New IFS research finds that a blanket minimum eligibility requirement (MER) for access to student loans would be a highly imperfect way of improving student outcomes. It would increase the already large socio-economic gaps in higher education and would disproportionally affect ethnic minority students.

The government recently announced a consultation on changes to the higher education system, including on the introduction of minimum eligibility requirements where students would need a minimum of a grade 4/C in English and maths GCSE, or two E grades at A level to be able to access student loans. The specified purpose of this policy is to ensure that ‘students undertaking degree study have attained the baseline skills required to engage with and benefit from the course’.

The research, submitted to the consultation, assesses who would be affected by the introduction of these MERs, and how effective they would be at reducing the number of students with poor outcomes and on ‘low-value’ courses. It focuses on individuals from the 2011 and 2012 GCSE cohorts who started a full-time undergraduate degree at age 18 or 19 to measure the likely impact of these proposed changes

The research found that for the 2011 and 2012 GCSEs cohorts, almost one in four undergraduates who were eligible for free school meals (FSMs) at age 16 would not have been able to access student loans had a GCSE English and maths requirement been in place. That compares with 9 per cent of non-FSM state school students and only 5 per cent of private school students.

An English and maths GCSE requirement would have had a much bigger impact on participation by black, Bangladeshi and Pakistani students than on white British students. Around 7 per cent of white British undergraduates from state schools would have been impacted by the GCSE English and maths requirement, and around 10 per cent of Chinese and Indian students. In contrast, nearly one in five Bangladeshi and Pakistani students would have been affected, and nearly one in four black undergraduates. This reflects the fact that ethnic minority pupils from these groups have much higher university attendance rates than their white counterparts despite similar age 16 attainment.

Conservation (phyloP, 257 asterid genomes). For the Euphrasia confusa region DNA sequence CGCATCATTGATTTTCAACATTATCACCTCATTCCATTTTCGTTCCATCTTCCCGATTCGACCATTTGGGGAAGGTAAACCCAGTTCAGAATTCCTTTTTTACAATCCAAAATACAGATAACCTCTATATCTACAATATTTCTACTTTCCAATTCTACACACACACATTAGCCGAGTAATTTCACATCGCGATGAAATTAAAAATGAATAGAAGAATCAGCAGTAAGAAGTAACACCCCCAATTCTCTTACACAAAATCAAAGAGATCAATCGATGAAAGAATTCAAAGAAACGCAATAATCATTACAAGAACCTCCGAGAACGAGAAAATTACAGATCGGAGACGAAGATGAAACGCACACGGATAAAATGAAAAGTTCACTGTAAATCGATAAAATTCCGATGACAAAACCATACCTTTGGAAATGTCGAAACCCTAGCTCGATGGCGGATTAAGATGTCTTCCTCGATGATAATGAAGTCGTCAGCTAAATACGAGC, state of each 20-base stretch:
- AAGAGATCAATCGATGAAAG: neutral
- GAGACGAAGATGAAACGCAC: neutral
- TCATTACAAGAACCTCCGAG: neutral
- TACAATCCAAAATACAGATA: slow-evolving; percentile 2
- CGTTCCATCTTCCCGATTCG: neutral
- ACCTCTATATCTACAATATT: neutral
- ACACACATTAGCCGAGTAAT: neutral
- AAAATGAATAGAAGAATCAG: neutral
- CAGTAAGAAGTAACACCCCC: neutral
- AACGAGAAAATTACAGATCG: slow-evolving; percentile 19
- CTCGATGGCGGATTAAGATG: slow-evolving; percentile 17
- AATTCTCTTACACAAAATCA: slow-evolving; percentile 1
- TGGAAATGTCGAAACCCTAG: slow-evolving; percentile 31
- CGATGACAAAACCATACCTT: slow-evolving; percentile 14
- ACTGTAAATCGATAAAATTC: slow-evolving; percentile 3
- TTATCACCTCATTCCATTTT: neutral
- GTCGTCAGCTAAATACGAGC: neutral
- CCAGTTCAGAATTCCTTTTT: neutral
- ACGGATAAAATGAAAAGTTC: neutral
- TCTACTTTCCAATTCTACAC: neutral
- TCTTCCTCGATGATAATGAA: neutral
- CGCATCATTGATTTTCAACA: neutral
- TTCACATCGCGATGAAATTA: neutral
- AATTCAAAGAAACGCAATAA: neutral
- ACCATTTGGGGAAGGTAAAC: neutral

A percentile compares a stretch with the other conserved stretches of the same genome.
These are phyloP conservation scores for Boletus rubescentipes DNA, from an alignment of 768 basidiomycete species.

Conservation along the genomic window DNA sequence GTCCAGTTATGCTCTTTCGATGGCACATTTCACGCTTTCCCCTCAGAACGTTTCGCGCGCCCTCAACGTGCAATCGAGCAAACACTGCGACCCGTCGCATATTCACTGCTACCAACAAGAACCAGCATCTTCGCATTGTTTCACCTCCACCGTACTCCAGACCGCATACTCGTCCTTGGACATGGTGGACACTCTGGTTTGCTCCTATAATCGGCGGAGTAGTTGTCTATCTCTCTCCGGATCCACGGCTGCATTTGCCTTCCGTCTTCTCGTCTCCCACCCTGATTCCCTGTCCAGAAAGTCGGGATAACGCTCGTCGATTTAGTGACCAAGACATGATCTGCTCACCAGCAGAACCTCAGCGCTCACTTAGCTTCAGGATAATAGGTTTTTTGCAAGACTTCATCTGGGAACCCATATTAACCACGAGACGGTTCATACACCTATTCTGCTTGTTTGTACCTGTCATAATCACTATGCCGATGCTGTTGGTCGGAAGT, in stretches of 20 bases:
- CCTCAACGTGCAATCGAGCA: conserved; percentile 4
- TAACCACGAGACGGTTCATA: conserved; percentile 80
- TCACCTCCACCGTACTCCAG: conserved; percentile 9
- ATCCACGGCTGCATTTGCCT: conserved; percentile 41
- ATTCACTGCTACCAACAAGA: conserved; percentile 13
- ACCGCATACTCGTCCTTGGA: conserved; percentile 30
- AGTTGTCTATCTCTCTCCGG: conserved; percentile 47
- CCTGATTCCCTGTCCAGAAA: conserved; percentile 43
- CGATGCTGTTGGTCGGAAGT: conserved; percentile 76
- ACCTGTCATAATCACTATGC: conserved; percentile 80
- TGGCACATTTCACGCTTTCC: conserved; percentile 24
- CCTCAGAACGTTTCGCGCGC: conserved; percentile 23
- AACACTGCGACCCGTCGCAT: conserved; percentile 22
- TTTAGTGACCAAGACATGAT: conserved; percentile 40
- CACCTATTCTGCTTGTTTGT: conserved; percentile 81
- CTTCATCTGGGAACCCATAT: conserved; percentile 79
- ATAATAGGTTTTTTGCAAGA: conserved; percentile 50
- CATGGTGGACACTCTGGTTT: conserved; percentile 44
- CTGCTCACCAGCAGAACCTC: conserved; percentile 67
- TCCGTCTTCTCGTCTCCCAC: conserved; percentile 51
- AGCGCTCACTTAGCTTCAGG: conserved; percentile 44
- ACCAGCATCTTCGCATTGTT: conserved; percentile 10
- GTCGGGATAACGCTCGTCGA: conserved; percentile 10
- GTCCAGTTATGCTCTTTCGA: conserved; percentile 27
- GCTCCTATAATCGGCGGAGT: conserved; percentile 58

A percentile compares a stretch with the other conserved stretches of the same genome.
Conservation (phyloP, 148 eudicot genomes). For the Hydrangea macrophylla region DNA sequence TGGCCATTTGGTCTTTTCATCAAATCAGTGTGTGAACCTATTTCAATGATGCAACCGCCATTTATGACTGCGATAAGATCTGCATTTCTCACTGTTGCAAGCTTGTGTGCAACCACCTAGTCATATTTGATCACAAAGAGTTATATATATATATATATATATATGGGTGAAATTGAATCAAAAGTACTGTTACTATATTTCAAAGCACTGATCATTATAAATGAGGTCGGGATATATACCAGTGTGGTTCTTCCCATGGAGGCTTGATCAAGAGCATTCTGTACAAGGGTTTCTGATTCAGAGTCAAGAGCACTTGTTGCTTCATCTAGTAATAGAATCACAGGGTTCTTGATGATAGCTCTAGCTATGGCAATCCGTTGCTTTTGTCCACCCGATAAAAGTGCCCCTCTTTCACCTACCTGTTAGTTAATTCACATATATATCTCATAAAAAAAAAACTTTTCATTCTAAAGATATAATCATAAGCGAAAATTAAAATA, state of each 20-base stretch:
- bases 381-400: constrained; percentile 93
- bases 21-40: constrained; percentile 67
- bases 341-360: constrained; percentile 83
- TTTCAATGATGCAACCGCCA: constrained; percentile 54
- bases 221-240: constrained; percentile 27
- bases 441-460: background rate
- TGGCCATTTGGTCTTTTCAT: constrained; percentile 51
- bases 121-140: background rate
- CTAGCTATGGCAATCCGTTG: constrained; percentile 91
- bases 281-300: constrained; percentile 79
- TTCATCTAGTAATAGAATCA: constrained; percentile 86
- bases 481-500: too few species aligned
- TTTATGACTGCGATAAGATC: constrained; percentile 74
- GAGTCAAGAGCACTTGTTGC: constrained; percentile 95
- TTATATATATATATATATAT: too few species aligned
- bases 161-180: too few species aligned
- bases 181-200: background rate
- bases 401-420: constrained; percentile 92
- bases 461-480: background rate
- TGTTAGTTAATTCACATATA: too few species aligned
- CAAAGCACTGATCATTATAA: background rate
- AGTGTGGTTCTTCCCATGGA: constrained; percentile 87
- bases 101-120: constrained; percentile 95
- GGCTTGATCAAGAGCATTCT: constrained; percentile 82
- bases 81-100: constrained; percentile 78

The impact on socio-economic gaps in access to higher education would be much smaller if, instead of passes in English and maths GCSE, individuals are required to have at least two Es at A level (or equivalent) to be eligible for student loans. FSM and certain ethnic minority groups would still be disproportionately affected relative to other groups of undergraduates, but far fewer students would be affected overall. For instance, only 5 per cent of current FSM undergraduates would have been affected by the two Es requirement compared with 23 per cent under a requirement of a pass in English and maths GCSE.

Students who did not achieve these minimum qualifications have worse degree outcomes than their peers with higher attainment, but close to 80 per cent still graduate and around 40 per cent do so with a First or Upper Second class degree.

The GCSE requirement would have excluded more than one in five 18- and 19-year-old entrants to social work courses and 9 per cent of 18- and 19-year-old entrants to education courses from obtaining student loans. These are subjects where there are low returns in terms of earnings, but which have high social value.

Elaine Drayton, Research Economist at IFS and an author of the research, said: “Requiring students to pass GCSE maths and English in order to be eligible for student loans would be a blunt tool for targeting undergraduate provision with poor employment prospects. While it would remove access to student loans for entrants on low-earnings courses like creative arts and communications, it would heavily impact some subjects with strong earnings returns such as business and computer science, with 13 per cent and 17 per cent of age 18–19 entrants affected, respectively. Other courses with low returns but considerable social value would also be impacted, including social work and education.”